Bolt Bus has chosen Seattle-Portland as its first route outside of the Northeastern corridor. Fares will be between $6 and $9 normally, but if you reserve your ticket on the opening day service on May 17th, the fare will be only $1 (at least they were for me). Bolt Bus, which is owned and operated by Greyhound, will operate four buses per day, each with wi-fi, power outlets and large seats. You can even bring your bike for free if you board the bus early. In all, I think this is a very welcome development.
Any longtime bus rider has noticed that Metro tends to place its stops so that buses must pass through the intersection before they open their doors. That’s great for runners, but not so great if your transfer whizzes by on the cross street. It turns out that there are several great reasons for this. The folks in Metro’s Transit Route Facilities Department explained:
The jurisdictions through which Metro operates are the authorizing agencies for each stop location. While Metro doesn’t have a policy for stop placement, farside (after the intersection) stops are preferred because: it eliminates conflicts from vehicles making right turns in front of stopped buses; it encourages passengers to cross behind the bus; and it leaves more curb space for neighborhood parking. Also, where we have Transit Signal Priority in use, farside stops are preferred so that we can provide advance detection to the traffic signal.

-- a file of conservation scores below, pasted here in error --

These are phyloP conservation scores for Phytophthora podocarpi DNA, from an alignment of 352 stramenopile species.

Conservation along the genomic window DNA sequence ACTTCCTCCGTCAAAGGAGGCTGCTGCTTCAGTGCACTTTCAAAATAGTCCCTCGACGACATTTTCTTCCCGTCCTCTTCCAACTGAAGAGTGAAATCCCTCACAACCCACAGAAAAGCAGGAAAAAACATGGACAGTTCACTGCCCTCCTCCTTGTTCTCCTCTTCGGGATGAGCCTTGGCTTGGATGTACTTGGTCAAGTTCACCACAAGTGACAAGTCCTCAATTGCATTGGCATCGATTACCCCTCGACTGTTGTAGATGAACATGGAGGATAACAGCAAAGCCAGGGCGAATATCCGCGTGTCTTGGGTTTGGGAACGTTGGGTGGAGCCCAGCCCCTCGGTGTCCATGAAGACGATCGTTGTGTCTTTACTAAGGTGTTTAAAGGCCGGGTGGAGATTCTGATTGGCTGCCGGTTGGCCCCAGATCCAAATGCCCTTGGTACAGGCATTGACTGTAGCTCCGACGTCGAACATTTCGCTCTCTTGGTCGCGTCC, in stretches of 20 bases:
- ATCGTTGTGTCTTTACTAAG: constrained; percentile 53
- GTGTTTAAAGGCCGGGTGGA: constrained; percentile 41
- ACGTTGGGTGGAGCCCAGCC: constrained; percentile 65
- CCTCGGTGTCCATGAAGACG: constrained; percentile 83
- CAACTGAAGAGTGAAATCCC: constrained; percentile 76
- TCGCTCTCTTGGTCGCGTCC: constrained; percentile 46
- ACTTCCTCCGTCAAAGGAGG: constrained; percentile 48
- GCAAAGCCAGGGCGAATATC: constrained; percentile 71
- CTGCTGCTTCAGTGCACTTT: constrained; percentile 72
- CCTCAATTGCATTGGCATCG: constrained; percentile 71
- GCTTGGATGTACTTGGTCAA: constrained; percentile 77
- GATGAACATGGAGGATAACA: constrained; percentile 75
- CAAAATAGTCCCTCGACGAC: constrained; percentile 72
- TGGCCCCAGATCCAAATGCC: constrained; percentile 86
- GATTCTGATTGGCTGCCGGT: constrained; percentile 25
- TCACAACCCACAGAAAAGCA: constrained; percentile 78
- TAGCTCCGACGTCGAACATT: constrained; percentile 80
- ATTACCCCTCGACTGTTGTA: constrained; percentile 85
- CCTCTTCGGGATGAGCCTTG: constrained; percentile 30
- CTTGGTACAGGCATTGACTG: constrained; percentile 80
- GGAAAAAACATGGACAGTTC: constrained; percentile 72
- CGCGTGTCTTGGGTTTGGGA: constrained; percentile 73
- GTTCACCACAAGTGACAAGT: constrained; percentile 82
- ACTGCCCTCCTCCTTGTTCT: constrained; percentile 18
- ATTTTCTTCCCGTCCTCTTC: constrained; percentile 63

While this policy is sensible, I wonder if it shouldn’t be tweaked under certain circumstances. There are, of course, truly unique cases like the 554 in Chinatown, but I wonder if the system’s gradual shift to frequent corridors with less frequent crossing service demands a change.
Specifically, missing a frequent-to-infrequent transfer is a bigger deal than the reverse. I’m inclined to believe that in spite of all the reasons provided above, the frequent service should stop before the intersection, maximizing the chance of catching the feeder.
Consider the example of Rainier Ave. and S. Othello St, where the (infrequent) 39 crosses the (very frequent) 7, pictured above. Riders coming from the Seward Park area and seeking a transfer to the 7 are not greatly inconvenienced if a 7 breezes by while they are stopped at a light: the next is perhaps 10 minutes away. Coming back on that 7, though, there’s a premium on getting off the trunk service as soon as possible in case a 39 comes by.
Of course, that frequent trunk service really ought to have signal priority, and if if it does this whole discussion is for naught. But since we’re apparently far from ubiquity even in Seattle, much less in the suburbs, this is a little thing that Metro could do to make riders’ lives a bit easier.
In my quest to find an example of this configuration, I discovered it’s much rarer than you might think; but as we progress towards a transfer-based system the current policy will make it more and more common.